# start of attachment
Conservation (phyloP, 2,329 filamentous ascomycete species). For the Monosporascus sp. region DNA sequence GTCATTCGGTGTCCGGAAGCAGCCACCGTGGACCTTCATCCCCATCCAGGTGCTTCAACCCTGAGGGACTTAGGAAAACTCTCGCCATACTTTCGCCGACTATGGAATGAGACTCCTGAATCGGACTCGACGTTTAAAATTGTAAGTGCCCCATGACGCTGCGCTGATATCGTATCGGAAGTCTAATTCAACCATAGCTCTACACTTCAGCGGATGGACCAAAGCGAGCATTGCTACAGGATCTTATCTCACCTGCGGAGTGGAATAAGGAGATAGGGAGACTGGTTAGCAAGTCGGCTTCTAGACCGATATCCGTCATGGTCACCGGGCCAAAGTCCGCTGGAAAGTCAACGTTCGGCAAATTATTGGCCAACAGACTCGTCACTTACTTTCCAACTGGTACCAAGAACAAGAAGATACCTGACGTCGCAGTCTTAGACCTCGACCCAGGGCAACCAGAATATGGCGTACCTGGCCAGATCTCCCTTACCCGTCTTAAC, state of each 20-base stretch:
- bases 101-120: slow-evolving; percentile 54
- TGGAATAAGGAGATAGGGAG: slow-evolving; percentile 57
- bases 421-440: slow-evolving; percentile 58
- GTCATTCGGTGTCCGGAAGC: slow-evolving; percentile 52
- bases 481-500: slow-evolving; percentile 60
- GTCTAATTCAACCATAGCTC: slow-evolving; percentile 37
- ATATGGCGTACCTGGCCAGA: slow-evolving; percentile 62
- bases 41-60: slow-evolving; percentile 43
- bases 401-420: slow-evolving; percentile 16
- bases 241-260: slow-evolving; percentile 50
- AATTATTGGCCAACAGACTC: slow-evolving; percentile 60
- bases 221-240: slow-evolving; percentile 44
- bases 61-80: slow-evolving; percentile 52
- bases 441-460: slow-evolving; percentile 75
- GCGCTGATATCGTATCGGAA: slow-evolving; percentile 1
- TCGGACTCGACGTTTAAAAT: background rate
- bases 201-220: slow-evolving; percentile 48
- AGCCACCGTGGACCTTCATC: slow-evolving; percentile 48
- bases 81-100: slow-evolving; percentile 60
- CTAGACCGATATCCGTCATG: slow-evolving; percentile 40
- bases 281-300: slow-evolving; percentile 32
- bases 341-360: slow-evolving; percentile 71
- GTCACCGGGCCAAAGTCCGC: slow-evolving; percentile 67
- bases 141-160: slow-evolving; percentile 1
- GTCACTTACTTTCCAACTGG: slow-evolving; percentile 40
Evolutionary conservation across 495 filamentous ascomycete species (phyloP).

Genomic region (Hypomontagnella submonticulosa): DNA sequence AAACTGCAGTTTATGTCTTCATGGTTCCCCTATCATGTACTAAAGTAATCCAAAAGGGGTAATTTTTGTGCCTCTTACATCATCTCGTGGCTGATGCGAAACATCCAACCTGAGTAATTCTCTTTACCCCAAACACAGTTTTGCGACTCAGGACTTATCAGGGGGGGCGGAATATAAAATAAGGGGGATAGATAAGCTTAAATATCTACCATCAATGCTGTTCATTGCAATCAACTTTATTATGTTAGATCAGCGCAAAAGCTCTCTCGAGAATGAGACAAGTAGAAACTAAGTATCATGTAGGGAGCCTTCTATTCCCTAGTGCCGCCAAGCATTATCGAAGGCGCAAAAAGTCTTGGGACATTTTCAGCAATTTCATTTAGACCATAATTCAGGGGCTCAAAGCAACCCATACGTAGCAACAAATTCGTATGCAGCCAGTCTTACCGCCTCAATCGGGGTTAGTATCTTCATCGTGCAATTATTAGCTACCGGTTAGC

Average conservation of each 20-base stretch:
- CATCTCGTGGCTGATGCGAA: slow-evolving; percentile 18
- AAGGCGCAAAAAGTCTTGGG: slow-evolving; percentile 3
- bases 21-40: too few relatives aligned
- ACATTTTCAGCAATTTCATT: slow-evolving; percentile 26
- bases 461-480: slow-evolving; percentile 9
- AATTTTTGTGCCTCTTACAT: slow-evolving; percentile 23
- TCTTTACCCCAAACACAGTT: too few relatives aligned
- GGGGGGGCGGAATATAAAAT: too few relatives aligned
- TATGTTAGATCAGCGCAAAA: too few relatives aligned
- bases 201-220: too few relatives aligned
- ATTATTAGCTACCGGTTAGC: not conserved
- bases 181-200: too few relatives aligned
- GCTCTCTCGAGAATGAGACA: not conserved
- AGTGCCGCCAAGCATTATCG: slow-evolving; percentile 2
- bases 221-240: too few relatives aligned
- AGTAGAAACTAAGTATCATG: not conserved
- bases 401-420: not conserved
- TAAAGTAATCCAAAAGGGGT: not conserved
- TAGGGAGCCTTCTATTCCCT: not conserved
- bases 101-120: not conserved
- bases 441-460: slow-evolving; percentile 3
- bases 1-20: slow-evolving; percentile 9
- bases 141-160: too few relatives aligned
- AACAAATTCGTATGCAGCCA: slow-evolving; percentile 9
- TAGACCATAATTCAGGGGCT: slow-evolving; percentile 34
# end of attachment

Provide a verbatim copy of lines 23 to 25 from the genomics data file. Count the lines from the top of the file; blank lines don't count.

- bases 341-360: slow-evolving; percentile 71
- GTCACCGGGCCAAAGTCCGC: slow-evolving; percentile 67
- bases 141-160: slow-evolving; percentile 1